Overall, during the process of the recount, the Team did not observe any bias in terms of election
errors which may have occurred on poll day. At the level of the Work Station, we did not observe evidence of deliberate and purposeful intention to subvert the poll and the recount process (except for the excessive delays attributed to a number of factors), on the part of those who were charged with administering the recount.
The Team does not view the irregularities identified, amounted to sufficient grounds to invalidate
the tabulation of the votes at the recount and therefore these irregularities DO NOT constitute
sufficient grounds to challenge the integrity of the recount process. While there were some
irregularities, and violations of the Gazetted Order and work processes as outlined by GECOM,
these were insubstantial. We found no intentional miscounting of the ballots which would
constitute an election fraud necessitating further action. During the recount, the Work Station staff worked diligently, under immense pressure to bring to a close the recount of the votes.
GECOM: A Problem
“What the Commission wants, is what the Commission gets”.
Election management bodies (EMBS) constitute one of the most important institutions in any
democracy, and are generally viewed as guardians of the democratic order. While GECOM is
described as an independent body, it is undoubtedly a political Commission, and herein lies most
of the problems, the paralysis, and the factionalism experienced by that body. The level of internal discord which is acutely manifested in the public posturing of individual Commissioners, is the norm in Guyana and unfortunately was on full and ugly display in the 2020 elections and its aftermath. This is unsurprising given the tribalised nature of politics in the country and the appointment process of Commissioners. Their subsequent behaviour, and their public posturing are functions of the ethnic bused politics in the country combined with the zero-sum politics of the intrinsically Westminster arrangements which are deeply embedded in Guyana despite the more significant post-independence alterations to the inherited political model of government.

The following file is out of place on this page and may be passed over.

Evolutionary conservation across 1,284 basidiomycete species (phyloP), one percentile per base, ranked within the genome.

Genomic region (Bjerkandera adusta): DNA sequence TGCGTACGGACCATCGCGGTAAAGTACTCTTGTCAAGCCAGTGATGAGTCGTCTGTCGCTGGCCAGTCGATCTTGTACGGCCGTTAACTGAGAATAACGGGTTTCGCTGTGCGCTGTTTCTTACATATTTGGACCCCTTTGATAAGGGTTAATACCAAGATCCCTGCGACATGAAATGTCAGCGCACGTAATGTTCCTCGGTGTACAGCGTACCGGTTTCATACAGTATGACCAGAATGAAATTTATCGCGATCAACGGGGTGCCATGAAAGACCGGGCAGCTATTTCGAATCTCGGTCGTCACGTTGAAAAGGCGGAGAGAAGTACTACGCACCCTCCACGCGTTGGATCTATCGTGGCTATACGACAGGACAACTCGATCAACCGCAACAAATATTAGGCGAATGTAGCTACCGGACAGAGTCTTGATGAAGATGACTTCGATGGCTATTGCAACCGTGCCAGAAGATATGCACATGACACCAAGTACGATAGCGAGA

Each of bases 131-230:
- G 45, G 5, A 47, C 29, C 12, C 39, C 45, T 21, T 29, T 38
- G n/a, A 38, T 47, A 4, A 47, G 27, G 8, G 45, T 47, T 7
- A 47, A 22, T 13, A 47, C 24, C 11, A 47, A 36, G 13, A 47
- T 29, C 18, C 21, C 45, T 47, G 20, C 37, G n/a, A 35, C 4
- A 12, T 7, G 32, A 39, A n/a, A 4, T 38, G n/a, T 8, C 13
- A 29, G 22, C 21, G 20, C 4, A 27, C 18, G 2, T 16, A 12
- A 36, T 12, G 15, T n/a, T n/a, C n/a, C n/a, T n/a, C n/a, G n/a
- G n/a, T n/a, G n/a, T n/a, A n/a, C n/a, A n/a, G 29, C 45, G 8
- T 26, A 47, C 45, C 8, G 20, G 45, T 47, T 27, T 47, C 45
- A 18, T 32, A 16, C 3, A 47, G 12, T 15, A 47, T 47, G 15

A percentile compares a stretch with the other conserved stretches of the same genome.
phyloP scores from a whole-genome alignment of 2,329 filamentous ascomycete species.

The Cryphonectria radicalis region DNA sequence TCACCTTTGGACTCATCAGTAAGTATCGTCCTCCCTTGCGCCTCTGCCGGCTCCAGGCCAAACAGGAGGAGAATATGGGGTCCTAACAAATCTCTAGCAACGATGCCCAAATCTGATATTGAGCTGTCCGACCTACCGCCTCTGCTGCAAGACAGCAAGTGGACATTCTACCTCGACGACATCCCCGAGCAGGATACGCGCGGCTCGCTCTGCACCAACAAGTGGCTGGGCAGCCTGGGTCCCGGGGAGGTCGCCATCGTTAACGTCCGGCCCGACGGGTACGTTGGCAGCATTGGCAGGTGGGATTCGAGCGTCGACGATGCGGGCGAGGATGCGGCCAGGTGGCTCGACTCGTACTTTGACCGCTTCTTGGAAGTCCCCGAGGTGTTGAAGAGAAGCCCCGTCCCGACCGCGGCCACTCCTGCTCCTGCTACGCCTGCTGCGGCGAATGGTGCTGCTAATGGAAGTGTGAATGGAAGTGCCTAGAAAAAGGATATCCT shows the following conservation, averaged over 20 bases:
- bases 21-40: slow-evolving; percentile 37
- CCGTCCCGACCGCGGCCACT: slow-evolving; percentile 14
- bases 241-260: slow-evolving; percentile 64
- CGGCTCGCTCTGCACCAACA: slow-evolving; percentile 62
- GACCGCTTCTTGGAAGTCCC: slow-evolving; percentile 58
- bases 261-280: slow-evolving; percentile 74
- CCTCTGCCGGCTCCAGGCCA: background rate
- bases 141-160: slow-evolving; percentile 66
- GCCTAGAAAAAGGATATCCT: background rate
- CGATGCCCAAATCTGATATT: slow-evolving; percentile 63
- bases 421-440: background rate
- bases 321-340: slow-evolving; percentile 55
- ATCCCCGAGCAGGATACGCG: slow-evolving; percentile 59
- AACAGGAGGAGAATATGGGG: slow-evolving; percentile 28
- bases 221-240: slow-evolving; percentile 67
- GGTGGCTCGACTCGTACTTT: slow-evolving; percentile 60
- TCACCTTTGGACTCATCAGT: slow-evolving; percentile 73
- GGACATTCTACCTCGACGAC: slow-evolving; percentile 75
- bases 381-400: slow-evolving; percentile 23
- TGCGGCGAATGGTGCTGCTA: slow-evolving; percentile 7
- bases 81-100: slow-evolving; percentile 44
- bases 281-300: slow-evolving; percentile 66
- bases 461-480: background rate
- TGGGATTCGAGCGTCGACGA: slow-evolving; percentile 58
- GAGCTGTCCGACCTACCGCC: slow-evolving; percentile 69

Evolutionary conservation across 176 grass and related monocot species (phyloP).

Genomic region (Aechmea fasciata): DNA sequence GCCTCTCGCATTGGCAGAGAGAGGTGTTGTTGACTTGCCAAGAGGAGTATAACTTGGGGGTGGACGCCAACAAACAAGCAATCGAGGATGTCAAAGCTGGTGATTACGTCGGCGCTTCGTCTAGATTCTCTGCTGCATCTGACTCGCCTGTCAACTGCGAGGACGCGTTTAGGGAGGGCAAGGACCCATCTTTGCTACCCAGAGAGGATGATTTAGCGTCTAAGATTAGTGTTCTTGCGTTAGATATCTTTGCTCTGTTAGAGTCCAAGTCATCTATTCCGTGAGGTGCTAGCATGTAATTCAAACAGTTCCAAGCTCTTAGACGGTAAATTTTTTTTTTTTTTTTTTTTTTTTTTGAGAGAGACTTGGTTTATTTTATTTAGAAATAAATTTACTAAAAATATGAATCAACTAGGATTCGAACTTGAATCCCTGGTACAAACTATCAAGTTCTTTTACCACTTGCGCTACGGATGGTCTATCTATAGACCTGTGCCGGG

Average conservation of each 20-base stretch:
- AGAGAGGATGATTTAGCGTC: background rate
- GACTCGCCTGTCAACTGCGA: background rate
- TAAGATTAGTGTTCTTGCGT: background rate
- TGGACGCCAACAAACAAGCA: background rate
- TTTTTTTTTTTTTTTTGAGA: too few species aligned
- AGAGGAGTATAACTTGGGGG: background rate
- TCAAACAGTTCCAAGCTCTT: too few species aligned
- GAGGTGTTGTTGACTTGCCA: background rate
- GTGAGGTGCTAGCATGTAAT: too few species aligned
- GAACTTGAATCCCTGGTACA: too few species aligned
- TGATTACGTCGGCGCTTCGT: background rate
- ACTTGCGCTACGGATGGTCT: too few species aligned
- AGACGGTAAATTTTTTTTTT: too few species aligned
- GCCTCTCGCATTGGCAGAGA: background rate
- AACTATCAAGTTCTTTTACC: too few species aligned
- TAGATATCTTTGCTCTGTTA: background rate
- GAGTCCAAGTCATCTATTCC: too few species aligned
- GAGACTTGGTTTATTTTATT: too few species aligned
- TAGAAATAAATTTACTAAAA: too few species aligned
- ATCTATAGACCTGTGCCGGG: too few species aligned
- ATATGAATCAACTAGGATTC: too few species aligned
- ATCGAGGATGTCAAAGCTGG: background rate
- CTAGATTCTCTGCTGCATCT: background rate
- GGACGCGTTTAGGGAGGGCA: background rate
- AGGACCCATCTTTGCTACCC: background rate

What is obvious is that the structural independence of GECOM from the machinery of government is not equated with its impartiality. Indeed, from its beginning, given the intrinsic distrust and ethnic polarisation in the country, GECOM was never conceptualised as an institution which would exemplify autonomy from partisan political influences. While this model of balanced partisan representation – not unique in the Commonwealth Caribbean – in which the two dominant parties have equal representation and input was born out of a particular historical conjecture, it has served its initial purpose.